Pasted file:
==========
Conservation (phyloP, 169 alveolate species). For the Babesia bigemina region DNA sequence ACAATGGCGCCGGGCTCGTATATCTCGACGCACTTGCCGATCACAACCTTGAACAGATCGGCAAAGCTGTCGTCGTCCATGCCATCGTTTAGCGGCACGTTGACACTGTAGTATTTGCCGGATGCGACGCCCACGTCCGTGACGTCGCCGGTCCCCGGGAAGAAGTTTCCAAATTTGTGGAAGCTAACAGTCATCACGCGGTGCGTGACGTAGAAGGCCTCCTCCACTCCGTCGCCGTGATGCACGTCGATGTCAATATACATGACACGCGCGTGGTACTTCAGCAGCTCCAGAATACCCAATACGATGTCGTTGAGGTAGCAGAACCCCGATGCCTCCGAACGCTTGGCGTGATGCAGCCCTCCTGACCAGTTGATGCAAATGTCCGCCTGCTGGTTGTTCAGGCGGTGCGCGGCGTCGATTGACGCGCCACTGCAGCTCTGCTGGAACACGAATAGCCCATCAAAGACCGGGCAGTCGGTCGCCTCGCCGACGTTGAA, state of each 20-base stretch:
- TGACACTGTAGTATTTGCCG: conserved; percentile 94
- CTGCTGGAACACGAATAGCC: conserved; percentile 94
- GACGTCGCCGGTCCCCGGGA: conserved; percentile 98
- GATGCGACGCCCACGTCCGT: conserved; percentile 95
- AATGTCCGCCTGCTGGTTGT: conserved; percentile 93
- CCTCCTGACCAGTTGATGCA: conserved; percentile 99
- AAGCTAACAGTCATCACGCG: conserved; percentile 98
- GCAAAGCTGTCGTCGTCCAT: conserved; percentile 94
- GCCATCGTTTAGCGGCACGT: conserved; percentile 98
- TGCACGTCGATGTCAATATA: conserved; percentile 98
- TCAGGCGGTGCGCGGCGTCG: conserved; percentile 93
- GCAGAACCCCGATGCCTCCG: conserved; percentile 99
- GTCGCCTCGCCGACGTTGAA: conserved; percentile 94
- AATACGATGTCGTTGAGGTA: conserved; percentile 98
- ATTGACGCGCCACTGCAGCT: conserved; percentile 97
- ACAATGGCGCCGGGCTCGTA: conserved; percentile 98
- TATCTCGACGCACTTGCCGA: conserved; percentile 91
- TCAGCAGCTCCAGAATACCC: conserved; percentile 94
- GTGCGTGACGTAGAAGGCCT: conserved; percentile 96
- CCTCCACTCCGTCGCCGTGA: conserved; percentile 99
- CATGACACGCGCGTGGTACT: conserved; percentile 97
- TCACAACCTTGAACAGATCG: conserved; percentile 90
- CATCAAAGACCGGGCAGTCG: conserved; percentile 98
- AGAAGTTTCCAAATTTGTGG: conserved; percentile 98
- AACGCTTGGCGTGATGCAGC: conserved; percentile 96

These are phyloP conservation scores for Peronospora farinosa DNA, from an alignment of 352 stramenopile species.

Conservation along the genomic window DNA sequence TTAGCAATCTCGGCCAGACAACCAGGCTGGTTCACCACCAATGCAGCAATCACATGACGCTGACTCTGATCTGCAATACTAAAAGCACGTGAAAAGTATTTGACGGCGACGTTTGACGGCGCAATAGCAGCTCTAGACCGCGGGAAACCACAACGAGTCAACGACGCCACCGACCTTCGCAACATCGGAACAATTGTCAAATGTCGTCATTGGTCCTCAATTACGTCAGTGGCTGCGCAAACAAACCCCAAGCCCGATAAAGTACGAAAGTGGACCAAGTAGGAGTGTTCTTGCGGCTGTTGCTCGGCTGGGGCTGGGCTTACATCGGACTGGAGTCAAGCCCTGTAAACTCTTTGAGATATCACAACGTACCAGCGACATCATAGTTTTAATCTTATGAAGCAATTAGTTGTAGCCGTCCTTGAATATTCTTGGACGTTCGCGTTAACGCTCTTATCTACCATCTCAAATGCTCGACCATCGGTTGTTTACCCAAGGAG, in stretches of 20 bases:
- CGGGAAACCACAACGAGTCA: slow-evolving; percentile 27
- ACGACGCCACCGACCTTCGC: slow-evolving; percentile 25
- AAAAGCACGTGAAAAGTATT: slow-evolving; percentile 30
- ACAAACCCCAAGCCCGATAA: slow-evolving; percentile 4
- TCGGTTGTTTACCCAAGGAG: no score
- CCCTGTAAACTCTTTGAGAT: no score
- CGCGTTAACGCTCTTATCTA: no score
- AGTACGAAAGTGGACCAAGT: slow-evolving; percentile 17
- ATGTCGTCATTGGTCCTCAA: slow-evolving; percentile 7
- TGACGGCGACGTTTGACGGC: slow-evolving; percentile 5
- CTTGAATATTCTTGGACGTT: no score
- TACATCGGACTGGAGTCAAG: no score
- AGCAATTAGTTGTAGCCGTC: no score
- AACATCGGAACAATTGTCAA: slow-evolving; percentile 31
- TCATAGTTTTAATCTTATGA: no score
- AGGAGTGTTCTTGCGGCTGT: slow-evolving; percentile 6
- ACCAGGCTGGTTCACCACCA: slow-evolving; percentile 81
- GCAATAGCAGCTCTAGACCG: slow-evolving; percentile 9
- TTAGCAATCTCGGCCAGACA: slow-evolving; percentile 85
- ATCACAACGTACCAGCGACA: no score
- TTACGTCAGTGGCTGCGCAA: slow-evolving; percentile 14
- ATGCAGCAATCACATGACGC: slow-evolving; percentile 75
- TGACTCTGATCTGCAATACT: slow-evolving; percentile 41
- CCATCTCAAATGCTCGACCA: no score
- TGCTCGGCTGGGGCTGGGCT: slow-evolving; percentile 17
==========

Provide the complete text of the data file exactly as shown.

Conservation (phyloP, 169 alveolate species). For the Babesia bigemina region DNA sequence ACAATGGCGCCGGGCTCGTATATCTCGACGCACTTGCCGATCACAACCTTGAACAGATCGGCAAAGCTGTCGTCGTCCATGCCATCGTTTAGCGGCACGTTGACACTGTAGTATTTGCCGGATGCGACGCCCACGTCCGTGACGTCGCCGGTCCCCGGGAAGAAGTTTCCAAATTTGTGGAAGCTAACAGTCATCACGCGGTGCGTGACGTAGAAGGCCTCCTCCACTCCGTCGCCGTGATGCACGTCGATGTCAATATACATGACACGCGCGTGGTACTTCAGCAGCTCCAGAATACCCAATACGATGTCGTTGAGGTAGCAGAACCCCGATGCCTCCGAACGCTTGGCGTGATGCAGCCCTCCTGACCAGTTGATGCAAATGTCCGCCTGCTGGTTGTTCAGGCGGTGCGCGGCGTCGATTGACGCGCCACTGCAGCTCTGCTGGAACACGAATAGCCCATCAAAGACCGGGCAGTCGGTCGCCTCGCCGACGTTGAA, state of each 20-base stretch:
- TGACACTGTAGTATTTGCCG: conserved; percentile 94
- CTGCTGGAACACGAATAGCC: conserved; percentile 94
- GACGTCGCCGGTCCCCGGGA: conserved; percentile 98
- GATGCGACGCCCACGTCCGT: conserved; percentile 95
- AATGTCCGCCTGCTGGTTGT: conserved; percentile 93
- CCTCCTGACCAGTTGATGCA: conserved; percentile 99
- AAGCTAACAGTCATCACGCG: conserved; percentile 98
- GCAAAGCTGTCGTCGTCCAT: conserved; percentile 94
- GCCATCGTTTAGCGGCACGT: conserved; percentile 98
- TGCACGTCGATGTCAATATA: conserved; percentile 98
- TCAGGCGGTGCGCGGCGTCG: conserved; percentile 93
- GCAGAACCCCGATGCCTCCG: conserved; percentile 99
- GTCGCCTCGCCGACGTTGAA: conserved; percentile 94
- AATACGATGTCGTTGAGGTA: conserved; percentile 98
- ATTGACGCGCCACTGCAGCT: conserved; percentile 97
- ACAATGGCGCCGGGCTCGTA: conserved; percentile 98
- TATCTCGACGCACTTGCCGA: conserved; percentile 91
- TCAGCAGCTCCAGAATACCC: conserved; percentile 94
- GTGCGTGACGTAGAAGGCCT: conserved; percentile 96
- CCTCCACTCCGTCGCCGTGA: conserved; percentile 99
- CATGACACGCGCGTGGTACT: conserved; percentile 97
- TCACAACCTTGAACAGATCG: conserved; percentile 90
- CATCAAAGACCGGGCAGTCG: conserved; percentile 98
- AGAAGTTTCCAAATTTGTGG: conserved; percentile 98
- AACGCTTGGCGTGATGCAGC: conserved; percentile 96

These are phyloP conservation scores for Peronospora farinosa DNA, from an alignment of 352 stramenopile species.

Conservation along the genomic window DNA sequence TTAGCAATCTCGGCCAGACAACCAGGCTGGTTCACCACCAATGCAGCAATCACATGACGCTGACTCTGATCTGCAATACTAAAAGCACGTGAAAAGTATTTGACGGCGACGTTTGACGGCGCAATAGCAGCTCTAGACCGCGGGAAACCACAACGAGTCAACGACGCCACCGACCTTCGCAACATCGGAACAATTGTCAAATGTCGTCATTGGTCCTCAATTACGTCAGTGGCTGCGCAAACAAACCCCAAGCCCGATAAAGTACGAAAGTGGACCAAGTAGGAGTGTTCTTGCGGCTGTTGCTCGGCTGGGGCTGGGCTTACATCGGACTGGAGTCAAGCCCTGTAAACTCTTTGAGATATCACAACGTACCAGCGACATCATAGTTTTAATCTTATGAAGCAATTAGTTGTAGCCGTCCTTGAATATTCTTGGACGTTCGCGTTAACGCTCTTATCTACCATCTCAAATGCTCGACCATCGGTTGTTTACCCAAGGAG, in stretches of 20 bases:
- CGGGAAACCACAACGAGTCA: slow-evolving; percentile 27
- ACGACGCCACCGACCTTCGC: slow-evolving; percentile 25
- AAAAGCACGTGAAAAGTATT: slow-evolving; percentile 30
- ACAAACCCCAAGCCCGATAA: slow-evolving; percentile 4
- TCGGTTGTTTACCCAAGGAG: no score
- CCCTGTAAACTCTTTGAGAT: no score
- CGCGTTAACGCTCTTATCTA: no score
- AGTACGAAAGTGGACCAAGT: slow-evolving; percentile 17
- ATGTCGTCATTGGTCCTCAA: slow-evolving; percentile 7
- TGACGGCGACGTTTGACGGC: slow-evolving; percentile 5
- CTTGAATATTCTTGGACGTT: no score
- TACATCGGACTGGAGTCAAG: no score
- AGCAATTAGTTGTAGCCGTC: no score
- AACATCGGAACAATTGTCAA: slow-evolving; percentile 31
- TCATAGTTTTAATCTTATGA: no score
- AGGAGTGTTCTTGCGGCTGT: slow-evolving; percentile 6
- ACCAGGCTGGTTCACCACCA: slow-evolving; percentile 81
- GCAATAGCAGCTCTAGACCG: slow-evolving; percentile 9
- TTAGCAATCTCGGCCAGACA: slow-evolving; percentile 85
- ATCACAACGTACCAGCGACA: no score
- TTACGTCAGTGGCTGCGCAA: slow-evolving; percentile 14
- ATGCAGCAATCACATGACGC: slow-evolving; percentile 75
- TGACTCTGATCTGCAATACT: slow-evolving; percentile 41
- CCATCTCAAATGCTCGACCA: no score
- TGCTCGGCTGGGGCTGGGCT: slow-evolving; percentile 17